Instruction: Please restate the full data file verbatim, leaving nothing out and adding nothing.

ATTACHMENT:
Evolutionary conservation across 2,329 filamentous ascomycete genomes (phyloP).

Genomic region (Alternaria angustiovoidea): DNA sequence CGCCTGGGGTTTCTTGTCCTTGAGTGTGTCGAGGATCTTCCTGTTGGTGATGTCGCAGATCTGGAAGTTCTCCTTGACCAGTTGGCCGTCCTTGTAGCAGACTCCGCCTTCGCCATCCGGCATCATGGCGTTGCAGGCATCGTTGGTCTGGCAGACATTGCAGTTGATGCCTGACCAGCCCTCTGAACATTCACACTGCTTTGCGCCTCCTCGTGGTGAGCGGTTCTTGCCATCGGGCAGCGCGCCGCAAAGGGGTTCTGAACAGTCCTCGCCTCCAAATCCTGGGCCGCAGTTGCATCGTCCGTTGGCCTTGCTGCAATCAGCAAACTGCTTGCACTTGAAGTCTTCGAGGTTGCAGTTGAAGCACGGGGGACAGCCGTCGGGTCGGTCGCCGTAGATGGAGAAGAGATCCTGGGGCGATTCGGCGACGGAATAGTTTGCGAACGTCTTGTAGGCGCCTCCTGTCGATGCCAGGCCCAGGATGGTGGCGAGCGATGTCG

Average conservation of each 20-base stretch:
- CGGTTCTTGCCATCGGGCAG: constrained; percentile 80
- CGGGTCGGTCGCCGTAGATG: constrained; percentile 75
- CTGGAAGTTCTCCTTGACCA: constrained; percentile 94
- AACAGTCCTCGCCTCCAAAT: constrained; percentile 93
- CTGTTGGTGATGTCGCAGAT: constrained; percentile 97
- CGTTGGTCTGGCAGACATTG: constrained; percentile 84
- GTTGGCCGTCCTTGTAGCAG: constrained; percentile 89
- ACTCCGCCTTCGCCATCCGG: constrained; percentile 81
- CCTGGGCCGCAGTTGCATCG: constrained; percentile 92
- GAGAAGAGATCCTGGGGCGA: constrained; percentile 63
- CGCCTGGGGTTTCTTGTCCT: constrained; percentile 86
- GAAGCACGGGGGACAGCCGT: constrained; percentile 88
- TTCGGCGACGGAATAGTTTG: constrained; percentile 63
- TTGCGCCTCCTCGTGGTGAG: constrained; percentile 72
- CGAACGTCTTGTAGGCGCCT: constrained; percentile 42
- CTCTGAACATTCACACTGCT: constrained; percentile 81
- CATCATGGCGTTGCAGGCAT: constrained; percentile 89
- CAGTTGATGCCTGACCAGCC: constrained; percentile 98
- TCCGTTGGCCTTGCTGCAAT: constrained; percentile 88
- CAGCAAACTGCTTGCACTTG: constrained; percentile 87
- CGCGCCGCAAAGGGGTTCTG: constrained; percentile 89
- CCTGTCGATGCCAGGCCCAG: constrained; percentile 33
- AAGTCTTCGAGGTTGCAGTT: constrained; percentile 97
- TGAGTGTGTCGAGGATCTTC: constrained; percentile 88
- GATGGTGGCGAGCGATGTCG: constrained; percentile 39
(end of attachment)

Evolutionary conservation across 2,329 filamentous ascomycete genomes (phyloP).

Genomic region (Alternaria angustiovoidea): DNA sequence CGCCTGGGGTTTCTTGTCCTTGAGTGTGTCGAGGATCTTCCTGTTGGTGATGTCGCAGATCTGGAAGTTCTCCTTGACCAGTTGGCCGTCCTTGTAGCAGACTCCGCCTTCGCCATCCGGCATCATGGCGTTGCAGGCATCGTTGGTCTGGCAGACATTGCAGTTGATGCCTGACCAGCCCTCTGAACATTCACACTGCTTTGCGCCTCCTCGTGGTGAGCGGTTCTTGCCATCGGGCAGCGCGCCGCAAAGGGGTTCTGAACAGTCCTCGCCTCCAAATCCTGGGCCGCAGTTGCATCGTCCGTTGGCCTTGCTGCAATCAGCAAACTGCTTGCACTTGAAGTCTTCGAGGTTGCAGTTGAAGCACGGGGGACAGCCGTCGGGTCGGTCGCCGTAGATGGAGAAGAGATCCTGGGGCGATTCGGCGACGGAATAGTTTGCGAACGTCTTGTAGGCGCCTCCTGTCGATGCCAGGCCCAGGATGGTGGCGAGCGATGTCG

Average conservation of each 20-base stretch:
- CGGTTCTTGCCATCGGGCAG: constrained; percentile 80
- CGGGTCGGTCGCCGTAGATG: constrained; percentile 75
- CTGGAAGTTCTCCTTGACCA: constrained; percentile 94
- AACAGTCCTCGCCTCCAAAT: constrained; percentile 93
- CTGTTGGTGATGTCGCAGAT: constrained; percentile 97
- CGTTGGTCTGGCAGACATTG: constrained; percentile 84
- GTTGGCCGTCCTTGTAGCAG: constrained; percentile 89
- ACTCCGCCTTCGCCATCCGG: constrained; percentile 81
- CCTGGGCCGCAGTTGCATCG: constrained; percentile 92
- GAGAAGAGATCCTGGGGCGA: constrained; percentile 63
- CGCCTGGGGTTTCTTGTCCT: constrained; percentile 86
- GAAGCACGGGGGACAGCCGT: constrained; percentile 88
- TTCGGCGACGGAATAGTTTG: constrained; percentile 63
- TTGCGCCTCCTCGTGGTGAG: constrained; percentile 72
- CGAACGTCTTGTAGGCGCCT: constrained; percentile 42
- CTCTGAACATTCACACTGCT: constrained; percentile 81
- CATCATGGCGTTGCAGGCAT: constrained; percentile 89
- CAGTTGATGCCTGACCAGCC: constrained; percentile 98
- TCCGTTGGCCTTGCTGCAAT: constrained; percentile 88
- CAGCAAACTGCTTGCACTTG: constrained; percentile 87
- CGCGCCGCAAAGGGGTTCTG: constrained; percentile 89
- CCTGTCGATGCCAGGCCCAG: constrained; percentile 33
- AAGTCTTCGAGGTTGCAGTT: constrained; percentile 97
- TGAGTGTGTCGAGGATCTTC: constrained; percentile 88
- GATGGTGGCGAGCGATGTCG: constrained; percentile 39